Civil Rights Movement TWEETS

So many events in the Civil Rights Movement – imagine of you were present at all of them! How would you communicate the basic information of each major event quickly and concisely? Well, if we could send some technology back in time, maybe you could “tweet” your way through the Movement.

In this activity, you will report about various events, people, and organizations using Twitter as a model. In case you don’t know, Twitter is a social networking site that allows people to keep up with each other by posting messages of “tweets” that are no more than 140 characters in length. Over the next few days, you will use Chapter 29 and ABC-CLIO to post “tweets” about the events, individuals, and ideas listed below. This will serve as your Civil Rights Era study guide! Cut and paste the material below into a new page on your Unit 8 Online Notebook, and tweet away.



EXAMPLE – Why was Brown v. Board important?
Tweet Plessey overturned by SC, separate is not equal, schools must desegregate “with all deliberate speed”, should lead 2 more – bye bye Jim Crow? Will b some opposition! (that’s 138 characters … and a pretty complete tweet!)



Section 1 – Origins of the Civil Rights Movement

What "changes" were making the efforts of African Americans more successful than ever?
TweetAmericans realized that racism was immoral. After fighting in the war in Europe, blacks were even more determined to gain equal rights. Lastly, blacks had more resources, they made more money and knew more people.

What happened in Montgomery in 1955, and what were the results of this protest?

Tweet – People boycotted the buses because they would not integrate the bus lines. Eventually the U.S. Supreme court ruled it unconstitutional and the the year long boycott ended.

What happened in Little Rock in 1957, and what were the results of this event?
TweetIn Little Rock in September of 1957 the school was integrated. It was not easy and it took several days to happen. The government had to send troops there so that the nine African Americans were not harmed.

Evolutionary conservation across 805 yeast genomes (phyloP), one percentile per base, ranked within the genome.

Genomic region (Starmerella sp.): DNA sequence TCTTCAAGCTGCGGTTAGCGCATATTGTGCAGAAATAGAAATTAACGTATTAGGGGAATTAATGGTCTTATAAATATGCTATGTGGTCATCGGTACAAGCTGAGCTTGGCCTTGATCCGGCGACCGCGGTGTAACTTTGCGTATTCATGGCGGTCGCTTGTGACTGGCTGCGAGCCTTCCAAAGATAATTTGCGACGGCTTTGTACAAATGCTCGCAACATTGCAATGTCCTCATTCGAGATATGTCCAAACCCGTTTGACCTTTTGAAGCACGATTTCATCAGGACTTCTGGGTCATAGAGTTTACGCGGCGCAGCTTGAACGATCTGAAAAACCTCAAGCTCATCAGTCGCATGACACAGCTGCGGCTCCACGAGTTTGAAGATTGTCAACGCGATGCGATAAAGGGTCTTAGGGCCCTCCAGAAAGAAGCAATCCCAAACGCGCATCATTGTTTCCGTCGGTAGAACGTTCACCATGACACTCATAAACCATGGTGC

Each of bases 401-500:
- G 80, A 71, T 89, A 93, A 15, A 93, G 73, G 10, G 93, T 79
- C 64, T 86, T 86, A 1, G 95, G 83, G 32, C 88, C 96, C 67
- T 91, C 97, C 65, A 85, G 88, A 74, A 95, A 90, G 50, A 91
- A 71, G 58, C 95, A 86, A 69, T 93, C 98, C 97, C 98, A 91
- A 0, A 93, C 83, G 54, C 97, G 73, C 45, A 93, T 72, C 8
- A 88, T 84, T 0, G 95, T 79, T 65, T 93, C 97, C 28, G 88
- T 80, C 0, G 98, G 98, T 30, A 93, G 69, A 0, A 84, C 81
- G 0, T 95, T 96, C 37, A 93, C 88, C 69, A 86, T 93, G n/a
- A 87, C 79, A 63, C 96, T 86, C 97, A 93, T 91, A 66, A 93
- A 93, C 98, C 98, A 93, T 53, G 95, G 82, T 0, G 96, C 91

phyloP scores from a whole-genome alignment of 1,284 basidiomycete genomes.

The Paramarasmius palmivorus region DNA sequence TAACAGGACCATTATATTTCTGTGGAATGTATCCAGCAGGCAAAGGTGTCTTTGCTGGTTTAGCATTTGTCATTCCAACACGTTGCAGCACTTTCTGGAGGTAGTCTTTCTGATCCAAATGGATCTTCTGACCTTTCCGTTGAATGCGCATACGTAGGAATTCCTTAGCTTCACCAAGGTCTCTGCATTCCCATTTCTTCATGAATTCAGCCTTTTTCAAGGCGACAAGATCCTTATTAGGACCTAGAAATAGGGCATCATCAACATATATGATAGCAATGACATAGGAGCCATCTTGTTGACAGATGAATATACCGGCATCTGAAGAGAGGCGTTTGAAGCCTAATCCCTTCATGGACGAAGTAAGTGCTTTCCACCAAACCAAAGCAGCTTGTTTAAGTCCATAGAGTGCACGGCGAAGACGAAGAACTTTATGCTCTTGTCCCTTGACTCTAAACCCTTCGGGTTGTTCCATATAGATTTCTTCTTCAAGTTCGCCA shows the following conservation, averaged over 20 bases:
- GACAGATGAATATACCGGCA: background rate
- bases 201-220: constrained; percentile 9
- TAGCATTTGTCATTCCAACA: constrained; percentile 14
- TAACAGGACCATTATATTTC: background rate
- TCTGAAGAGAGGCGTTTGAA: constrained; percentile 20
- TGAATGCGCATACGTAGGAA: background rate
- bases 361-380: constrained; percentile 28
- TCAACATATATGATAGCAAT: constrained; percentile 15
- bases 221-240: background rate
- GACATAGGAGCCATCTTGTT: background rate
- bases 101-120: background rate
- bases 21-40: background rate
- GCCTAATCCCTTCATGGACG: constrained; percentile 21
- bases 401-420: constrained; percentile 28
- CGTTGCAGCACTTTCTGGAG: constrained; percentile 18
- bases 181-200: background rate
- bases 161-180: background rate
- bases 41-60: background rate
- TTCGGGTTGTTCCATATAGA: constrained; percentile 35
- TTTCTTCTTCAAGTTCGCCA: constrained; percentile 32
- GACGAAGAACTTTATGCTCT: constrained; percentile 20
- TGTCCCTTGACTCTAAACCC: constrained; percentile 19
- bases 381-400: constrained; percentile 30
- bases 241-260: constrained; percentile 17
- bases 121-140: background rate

What happened in Greensboro in 1960, and what were the results of this event?
Tweet Four black college students sat-in at a only white lunch counter. It led to sit-ins across the country and many lunch places desegragated.

What happened on the Freedom Rides?

Tweet The Congress of Racial Equality planned the Freedom Rides to desegregate buses that traveled in several states. Four months later, the CORE achieved their goal, the government made the buses integrated.

What was the story and impact of the Birmingham Protests in 1963?
Tweet
African Americans in Alabama planned a protest to desegregate public places and gain more opportunities. The public was horrified to learn that police used dogs and fire hoses on the protesters. Soon, white leaders agreed to desegregate much of society.

Describe the March on Washington, including the impact.
TweetMany organizations planned a demonstration in Washington D.C. to gain support for new civil rights laws. Martin Luther King delievered his famous speech during this protest. President Kennedy promised to support the civil rights organizations.

What was the deal with the Civil Rights Act of 1964?
TweetThis law banned segregation in all public areas. In addition, it initiated the Equal Employment Opportunity Commission to prevent businesses from discriminating. Segregation was finally illegal throughout the United States.

What was Freedom Summer?
Tweet African Americans still had a hard time voting in the South. Freedom Summer was an effort made in Mississippi to help African Americans to vote.

Tweet about the Voting Rights Act of 1965
Tweet The Voting Rights Acts was an attempt to make it easier for African Americans to vote. It banned tests and other restrictions that made it difficult for blacks to vote. Federal officials were sent to register voters.

Provide a tweet from the Selma to Montgomery March in 1965.
TweetMartin L. King and the SCLC held a voter registration drive. They also planned a protest march to Montgomery. State troopers began to attack the protesters as they left Selma. Soon, when the march continued, President Johnson sent troops to protect them.

Tweet about Johnson’s Great Society – how will it help the Movement?
TweetThe President's goal with this plan was to end poverty and establish racial equality. The Great Society was a series of programs and laws to help citizens, promote education, end prejudice, and protect the environment.

How is the Movement dividing in the later years of the 60s?
Tweet
African Americans were having a difficult time gaining equality in Chicago. Blacks became frustrated with their lack of power and opportunity. This dissatisfaction led to many riots in the 1960s. Then in 1968, Martin Luther King was assassinated.